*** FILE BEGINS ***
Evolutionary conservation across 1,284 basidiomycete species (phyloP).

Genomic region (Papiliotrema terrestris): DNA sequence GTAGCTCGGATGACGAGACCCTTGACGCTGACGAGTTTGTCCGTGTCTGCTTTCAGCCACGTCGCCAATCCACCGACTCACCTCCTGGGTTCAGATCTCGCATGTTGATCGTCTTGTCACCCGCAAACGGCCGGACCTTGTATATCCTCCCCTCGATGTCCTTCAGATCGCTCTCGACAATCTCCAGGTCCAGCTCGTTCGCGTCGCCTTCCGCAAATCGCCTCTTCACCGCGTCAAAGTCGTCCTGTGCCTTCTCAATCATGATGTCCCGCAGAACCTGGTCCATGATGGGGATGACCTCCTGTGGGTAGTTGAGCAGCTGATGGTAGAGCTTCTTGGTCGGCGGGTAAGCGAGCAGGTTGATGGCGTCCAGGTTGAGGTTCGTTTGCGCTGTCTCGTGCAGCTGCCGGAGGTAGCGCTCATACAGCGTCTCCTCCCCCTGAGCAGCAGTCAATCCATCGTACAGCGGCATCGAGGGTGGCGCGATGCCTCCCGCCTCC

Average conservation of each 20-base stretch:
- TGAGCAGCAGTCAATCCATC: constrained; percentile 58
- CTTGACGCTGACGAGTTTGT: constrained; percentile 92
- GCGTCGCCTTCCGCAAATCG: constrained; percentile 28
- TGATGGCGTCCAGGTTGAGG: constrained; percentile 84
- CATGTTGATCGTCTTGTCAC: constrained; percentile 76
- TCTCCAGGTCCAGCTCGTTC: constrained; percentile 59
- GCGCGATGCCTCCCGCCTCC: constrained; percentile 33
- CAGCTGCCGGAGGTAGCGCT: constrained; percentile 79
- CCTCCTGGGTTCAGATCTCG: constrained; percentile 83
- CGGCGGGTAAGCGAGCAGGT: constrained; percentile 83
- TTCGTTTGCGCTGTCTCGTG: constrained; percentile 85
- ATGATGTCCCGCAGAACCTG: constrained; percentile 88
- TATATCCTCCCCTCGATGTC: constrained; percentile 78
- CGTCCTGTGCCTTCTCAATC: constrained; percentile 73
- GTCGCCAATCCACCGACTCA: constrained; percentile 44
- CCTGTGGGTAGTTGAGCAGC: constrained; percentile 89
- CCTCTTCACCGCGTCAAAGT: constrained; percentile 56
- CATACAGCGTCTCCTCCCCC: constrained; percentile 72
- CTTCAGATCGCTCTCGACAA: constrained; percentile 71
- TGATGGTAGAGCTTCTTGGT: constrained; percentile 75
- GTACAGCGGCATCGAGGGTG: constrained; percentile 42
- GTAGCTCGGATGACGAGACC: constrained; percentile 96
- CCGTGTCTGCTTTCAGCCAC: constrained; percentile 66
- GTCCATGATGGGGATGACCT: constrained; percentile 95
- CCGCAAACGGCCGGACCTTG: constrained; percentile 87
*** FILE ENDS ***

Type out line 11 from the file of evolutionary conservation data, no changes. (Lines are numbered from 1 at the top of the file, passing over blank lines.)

- CAGCTGCCGGAGGTAGCGCT: constrained; percentile 79